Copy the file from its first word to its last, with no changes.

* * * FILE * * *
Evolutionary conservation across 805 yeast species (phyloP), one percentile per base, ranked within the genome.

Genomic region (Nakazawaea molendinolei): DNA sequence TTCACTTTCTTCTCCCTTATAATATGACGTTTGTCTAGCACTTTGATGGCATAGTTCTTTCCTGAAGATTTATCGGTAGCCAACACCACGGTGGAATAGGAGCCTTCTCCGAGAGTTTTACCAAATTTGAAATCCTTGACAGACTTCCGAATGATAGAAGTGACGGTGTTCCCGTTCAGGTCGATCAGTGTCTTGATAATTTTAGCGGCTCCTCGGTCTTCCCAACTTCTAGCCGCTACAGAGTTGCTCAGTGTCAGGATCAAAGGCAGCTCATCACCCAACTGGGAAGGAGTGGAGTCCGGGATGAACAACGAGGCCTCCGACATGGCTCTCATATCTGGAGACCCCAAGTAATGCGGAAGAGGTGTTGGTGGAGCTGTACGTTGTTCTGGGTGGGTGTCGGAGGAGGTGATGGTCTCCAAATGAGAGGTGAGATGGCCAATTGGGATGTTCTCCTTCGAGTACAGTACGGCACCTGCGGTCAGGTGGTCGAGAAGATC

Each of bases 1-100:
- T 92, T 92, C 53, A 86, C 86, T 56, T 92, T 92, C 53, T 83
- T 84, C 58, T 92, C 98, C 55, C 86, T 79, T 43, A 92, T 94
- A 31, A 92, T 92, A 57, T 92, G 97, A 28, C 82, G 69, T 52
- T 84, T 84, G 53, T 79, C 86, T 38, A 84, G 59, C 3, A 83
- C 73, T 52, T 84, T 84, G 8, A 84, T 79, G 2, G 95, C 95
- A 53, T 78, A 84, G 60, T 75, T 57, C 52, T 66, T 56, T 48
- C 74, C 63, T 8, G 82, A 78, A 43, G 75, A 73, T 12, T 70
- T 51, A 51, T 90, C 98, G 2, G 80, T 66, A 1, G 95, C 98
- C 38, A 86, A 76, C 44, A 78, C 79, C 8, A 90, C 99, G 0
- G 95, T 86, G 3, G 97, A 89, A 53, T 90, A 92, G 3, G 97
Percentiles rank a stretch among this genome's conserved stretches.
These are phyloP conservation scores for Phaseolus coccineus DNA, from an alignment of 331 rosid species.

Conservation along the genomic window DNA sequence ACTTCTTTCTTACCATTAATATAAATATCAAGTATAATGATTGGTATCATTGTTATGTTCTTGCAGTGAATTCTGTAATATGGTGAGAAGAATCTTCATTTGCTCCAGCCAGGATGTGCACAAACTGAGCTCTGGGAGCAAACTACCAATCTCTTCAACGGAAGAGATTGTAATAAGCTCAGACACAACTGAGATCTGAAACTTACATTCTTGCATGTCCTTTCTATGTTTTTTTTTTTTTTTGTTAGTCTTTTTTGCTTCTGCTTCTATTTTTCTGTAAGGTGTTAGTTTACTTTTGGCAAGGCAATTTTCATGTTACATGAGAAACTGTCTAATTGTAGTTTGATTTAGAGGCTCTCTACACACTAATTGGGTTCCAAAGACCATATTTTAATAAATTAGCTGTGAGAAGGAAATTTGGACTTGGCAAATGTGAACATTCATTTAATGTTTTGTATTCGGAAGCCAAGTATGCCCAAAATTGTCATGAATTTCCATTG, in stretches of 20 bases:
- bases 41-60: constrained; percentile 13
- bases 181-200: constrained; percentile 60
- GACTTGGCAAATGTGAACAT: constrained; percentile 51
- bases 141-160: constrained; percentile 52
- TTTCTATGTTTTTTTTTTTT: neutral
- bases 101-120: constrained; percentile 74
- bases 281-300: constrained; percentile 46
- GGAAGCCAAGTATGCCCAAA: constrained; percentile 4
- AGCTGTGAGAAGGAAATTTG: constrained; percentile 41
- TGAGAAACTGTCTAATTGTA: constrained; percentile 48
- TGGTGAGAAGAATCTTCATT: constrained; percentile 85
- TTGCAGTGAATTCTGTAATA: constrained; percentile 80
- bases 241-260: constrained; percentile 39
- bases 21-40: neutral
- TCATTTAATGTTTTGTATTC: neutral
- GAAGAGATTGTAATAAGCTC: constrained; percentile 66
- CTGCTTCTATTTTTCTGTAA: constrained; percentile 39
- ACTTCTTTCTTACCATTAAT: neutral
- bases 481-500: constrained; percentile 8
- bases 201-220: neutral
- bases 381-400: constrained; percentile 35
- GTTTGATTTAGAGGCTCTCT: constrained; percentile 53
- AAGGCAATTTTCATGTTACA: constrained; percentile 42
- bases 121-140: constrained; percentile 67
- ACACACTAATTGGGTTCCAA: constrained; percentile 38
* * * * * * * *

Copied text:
Evolutionary conservation across 805 yeast species (phyloP), one percentile per base, ranked within the genome.

Genomic region (Nakazawaea molendinolei): DNA sequence TTCACTTTCTTCTCCCTTATAATATGACGTTTGTCTAGCACTTTGATGGCATAGTTCTTTCCTGAAGATTTATCGGTAGCCAACACCACGGTGGAATAGGAGCCTTCTCCGAGAGTTTTACCAAATTTGAAATCCTTGACAGACTTCCGAATGATAGAAGTGACGGTGTTCCCGTTCAGGTCGATCAGTGTCTTGATAATTTTAGCGGCTCCTCGGTCTTCCCAACTTCTAGCCGCTACAGAGTTGCTCAGTGTCAGGATCAAAGGCAGCTCATCACCCAACTGGGAAGGAGTGGAGTCCGGGATGAACAACGAGGCCTCCGACATGGCTCTCATATCTGGAGACCCCAAGTAATGCGGAAGAGGTGTTGGTGGAGCTGTACGTTGTTCTGGGTGGGTGTCGGAGGAGGTGATGGTCTCCAAATGAGAGGTGAGATGGCCAATTGGGATGTTCTCCTTCGAGTACAGTACGGCACCTGCGGTCAGGTGGTCGAGAAGATC

Each of bases 1-100:
- T 92, T 92, C 53, A 86, C 86, T 56, T 92, T 92, C 53, T 83
- T 84, C 58, T 92, C 98, C 55, C 86, T 79, T 43, A 92, T 94
- A 31, A 92, T 92, A 57, T 92, G 97, A 28, C 82, G 69, T 52
- T 84, T 84, G 53, T 79, C 86, T 38, A 84, G 59, C 3, A 83
- C 73, T 52, T 84, T 84, G 8, A 84, T 79, G 2, G 95, C 95
- A 53, T 78, A 84, G 60, T 75, T 57, C 52, T 66, T 56, T 48
- C 74, C 63, T 8, G 82, A 78, A 43, G 75, A 73, T 12, T 70
- T 51, A 51, T 90, C 98, G 2, G 80, T 66, A 1, G 95, C 98
- C 38, A 86, A 76, C 44, A 78, C 79, C 8, A 90, C 99, G 0
- G 95, T 86, G 3, G 97, A 89, A 53, T 90, A 92, G 3, G 97
Percentiles rank a stretch among this genome's conserved stretches.
These are phyloP conservation scores for Phaseolus coccineus DNA, from an alignment of 331 rosid species.

Conservation along the genomic window DNA sequence ACTTCTTTCTTACCATTAATATAAATATCAAGTATAATGATTGGTATCATTGTTATGTTCTTGCAGTGAATTCTGTAATATGGTGAGAAGAATCTTCATTTGCTCCAGCCAGGATGTGCACAAACTGAGCTCTGGGAGCAAACTACCAATCTCTTCAACGGAAGAGATTGTAATAAGCTCAGACACAACTGAGATCTGAAACTTACATTCTTGCATGTCCTTTCTATGTTTTTTTTTTTTTTTGTTAGTCTTTTTTGCTTCTGCTTCTATTTTTCTGTAAGGTGTTAGTTTACTTTTGGCAAGGCAATTTTCATGTTACATGAGAAACTGTCTAATTGTAGTTTGATTTAGAGGCTCTCTACACACTAATTGGGTTCCAAAGACCATATTTTAATAAATTAGCTGTGAGAAGGAAATTTGGACTTGGCAAATGTGAACATTCATTTAATGTTTTGTATTCGGAAGCCAAGTATGCCCAAAATTGTCATGAATTTCCATTG, in stretches of 20 bases:
- bases 41-60: constrained; percentile 13
- bases 181-200: constrained; percentile 60
- GACTTGGCAAATGTGAACAT: constrained; percentile 51
- bases 141-160: constrained; percentile 52
- TTTCTATGTTTTTTTTTTTT: neutral
- bases 101-120: constrained; percentile 74
- bases 281-300: constrained; percentile 46
- GGAAGCCAAGTATGCCCAAA: constrained; percentile 4
- AGCTGTGAGAAGGAAATTTG: constrained; percentile 41
- TGAGAAACTGTCTAATTGTA: constrained; percentile 48
- TGGTGAGAAGAATCTTCATT: constrained; percentile 85
- TTGCAGTGAATTCTGTAATA: constrained; percentile 80
- bases 241-260: constrained; percentile 39
- bases 21-40: neutral
- TCATTTAATGTTTTGTATTC: neutral
- GAAGAGATTGTAATAAGCTC: constrained; percentile 66
- CTGCTTCTATTTTTCTGTAA: constrained; percentile 39
- ACTTCTTTCTTACCATTAAT: neutral
- bases 481-500: constrained; percentile 8
- bases 201-220: neutral
- bases 381-400: constrained; percentile 35
- GTTTGATTTAGAGGCTCTCT: constrained; percentile 53
- AAGGCAATTTTCATGTTACA: constrained; percentile 42
- bases 121-140: constrained; percentile 67
- ACACACTAATTGGGTTCCAA: constrained; percentile 38